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The Erysailite Code


Preamble

In order for the Kingdom of Asgarnia to live in a peaceful society the need for justice and law is above all else. This living document stands as a compilation of  past legal and law codes from the rulers of Asgarnia past to make a centralized and lasting set of laws that all rulers will follow in future times. To protect the personal rights of the subjects of the Kingdom, from all levels of social class, religious thought, and race. So that every subject of this Kingdom will know their God given rights and be armed with the knowledge to defend themselves. With the blessing of Saradomin, we create the Erysailite Code for the Kingdom of Asgarnia.


The Asgarnian Bill of Rights

  1. The Crown shall not infringe upon or prohibit the right of every Asgarnian to a fair and open trial, to be considered innocent before proven guilty by a lawful trial before their peers.
  2. The Crown shall entertain any peaceful appeal of the ruling of a court or tribunal directly to the person of the Asgarnian sovereign, so that they can petition on the behalf of someone who may potentially have befallen a miscarriage of justice.
  3. The Crown shall not infringe on right of any Asgarnian to speak freely within the bounds of the Asgarnian Criminal Code, as ordained by this document, and to exercise their faith in a peaceful manner.
  4. The Crown shall defend the security and personhood of any innocent Asgarnian, and any Asgarnian has the right to appeal to the plenipotentiary of the Asgarnian Crown when abroad, should their liberty and freedom be impinged upon.
  5. Every man, woman and child has right, as ordained by the Holy Lord Saradomin, to live a free and happy life. The Crown shall never entertain a policy of slavery, nor will it tender support to those powers which bring it into effect against any Asgarnian person.


The Asgarnian Criminal Code

I. Capital Felonies

Capital felonies are crimes of the most severe nature, and are deserving of the harshest sentences. The maximum penalty, and ultimate sanction, is death, but aside from that, exile, outlawry and life sentences in either incarceration or penal service also stand as acceptable punishments.

  1. High Treason: Actions which betray the reigning sovereign, their government or the citizens of Asgarnia. This can include actions to sabotage the armies of Asgarnia, attempts to destabilize the Asgarnian economy, designs to assassinate or depose the sovereign or members of their government, among other things.
  2. Murder of the first degree: The deliberate taking of someone’s life, with a premeditated, planned approach. To prove that it is murder of the first degree, there must be evidence of an antecedent conspiracy to commit the murder.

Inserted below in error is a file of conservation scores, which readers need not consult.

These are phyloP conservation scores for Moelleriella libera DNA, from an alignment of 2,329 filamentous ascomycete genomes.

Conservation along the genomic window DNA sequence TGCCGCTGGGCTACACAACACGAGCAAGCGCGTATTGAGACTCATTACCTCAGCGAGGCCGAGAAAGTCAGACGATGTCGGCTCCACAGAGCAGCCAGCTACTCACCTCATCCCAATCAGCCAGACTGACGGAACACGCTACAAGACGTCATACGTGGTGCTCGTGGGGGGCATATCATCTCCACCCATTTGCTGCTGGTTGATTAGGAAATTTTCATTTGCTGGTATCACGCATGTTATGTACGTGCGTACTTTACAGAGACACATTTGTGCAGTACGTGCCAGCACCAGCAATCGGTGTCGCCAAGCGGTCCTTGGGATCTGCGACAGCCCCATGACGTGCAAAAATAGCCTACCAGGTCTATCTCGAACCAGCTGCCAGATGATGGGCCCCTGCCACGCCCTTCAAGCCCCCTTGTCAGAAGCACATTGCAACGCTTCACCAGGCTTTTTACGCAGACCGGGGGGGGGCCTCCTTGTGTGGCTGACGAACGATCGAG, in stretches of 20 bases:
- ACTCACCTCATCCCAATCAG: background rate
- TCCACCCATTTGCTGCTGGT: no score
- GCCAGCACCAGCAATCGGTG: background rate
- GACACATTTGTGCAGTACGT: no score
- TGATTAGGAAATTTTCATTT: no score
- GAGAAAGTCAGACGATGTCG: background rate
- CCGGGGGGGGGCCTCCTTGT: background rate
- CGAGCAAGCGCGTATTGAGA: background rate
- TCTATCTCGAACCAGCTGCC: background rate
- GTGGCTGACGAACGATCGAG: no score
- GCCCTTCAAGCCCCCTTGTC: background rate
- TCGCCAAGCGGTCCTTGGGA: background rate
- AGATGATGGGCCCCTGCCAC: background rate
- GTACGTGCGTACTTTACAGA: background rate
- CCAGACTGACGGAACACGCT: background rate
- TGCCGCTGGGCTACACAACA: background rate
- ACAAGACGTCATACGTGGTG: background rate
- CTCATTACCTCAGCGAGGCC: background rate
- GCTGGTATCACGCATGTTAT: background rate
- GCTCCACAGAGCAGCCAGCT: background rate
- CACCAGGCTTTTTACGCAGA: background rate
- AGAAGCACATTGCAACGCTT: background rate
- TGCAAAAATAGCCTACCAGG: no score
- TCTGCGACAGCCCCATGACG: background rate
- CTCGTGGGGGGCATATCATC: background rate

3. Murder of the second degree: The deliberate taking of someone’s life, with malice aforethought. To prove that it is murder of the second degree, it should be proven that even though the murder was not premeditated, it was committed with the knowing and uncompromised intention to kill.
  4. Terrorism: For a crime to be considered terrorism, it must be done with the inherent aim to inflict terror to further a goal, be it economic, political, religious or otherwise. Merely using the weapons of terror does not satisfy the definition. Terrorism is usually attached to other charges, like murder or treason.
  5. Espionage: This crime encompasses acts where state secrets or personnel are endangered or compromised for the benefit of a foreign state or enemy belligerent.


II. Felonies

Felonies are serious crimes, usually violent, that are of significant concern to public order and the safety of citizens. Felonies are usually punished with periods of penal service or incarceration, significant fines, or outlawry, in severe cases.

  1. Murder of the third degree: The deliberate taking of someone’s life, as a result of passionate action on the part of the defendant. What separates this from murder of the second degree is the emotional/mental state of the defendant. If it was compromised by the circumstances, it is murder of the third degree.
  2. Manslaughter: The accidental taking of someone’s life through negligent action. This can include serious industrial accidents, or deaths as a result of parental negligence, for example. Violent action may occur, but if there is no intention to kill, it is manslaughter.
  3. Assault: Attacks upon another person with intention to cause actual or grievous bodily harm. More severe punishments may be considered if a weapon was used in the commission of the assault, especially a firearm (assault with a melee weapon, assault with a firearm).
  4. Sexual assault: This crime entails non-consenting sexual acts involving the genitals. It does not necessarily have to be penetrative.
  5. Indecent assault: This crime entails non-consenting sexual acts not involving the genitals, like a forced kiss or groping.
  6. Sedition: The definition of this felony is the distribution or vocalization of falsehoods about the government or the sovereign designed to destabilize the position of those institutions.
  7. Desecration: This is the violation of holy ground or the bodies of the dead. This is dealt with on a case by case basis to determine what is indecent on sanctified premises like graveyards and temples.
  8. Major negligent use of magic: Use of magic in such a way that it poses a danger to the safety of Asgarnian citizens.
  9. Fraud: Misrepresentation of oneself or use of false information in order to attain illicit gain for oneself or relevant others.
  10. Kidnapping: The abduction of a person, irrelevant of motivation. Can be in order to extract ransom, or attain influence over someone.
  11. Intimidation: The use of credible threats of violence against others in order to further one’s agenda.
  12. Brigandry: Can include either banditry or piracy, the use of violence and threats of violence on the Queen’s highways or on the high seas in order to steal from others.


III. Misdemeanours

Misdemeanours are more minor offences, causing little damage to the fabric of society, but still having an effect on those involved in the matter. A short jail or penal service sentence is normally sufficient for crimes of this matter, if not an intermediate fine.

  1. Perjury: Lying whilst under oath before an Asgarnian court of law. This charge cannot be levelled in the same proceeding, and a new proceeding must be opened after the conclusion of the original hearing or trial.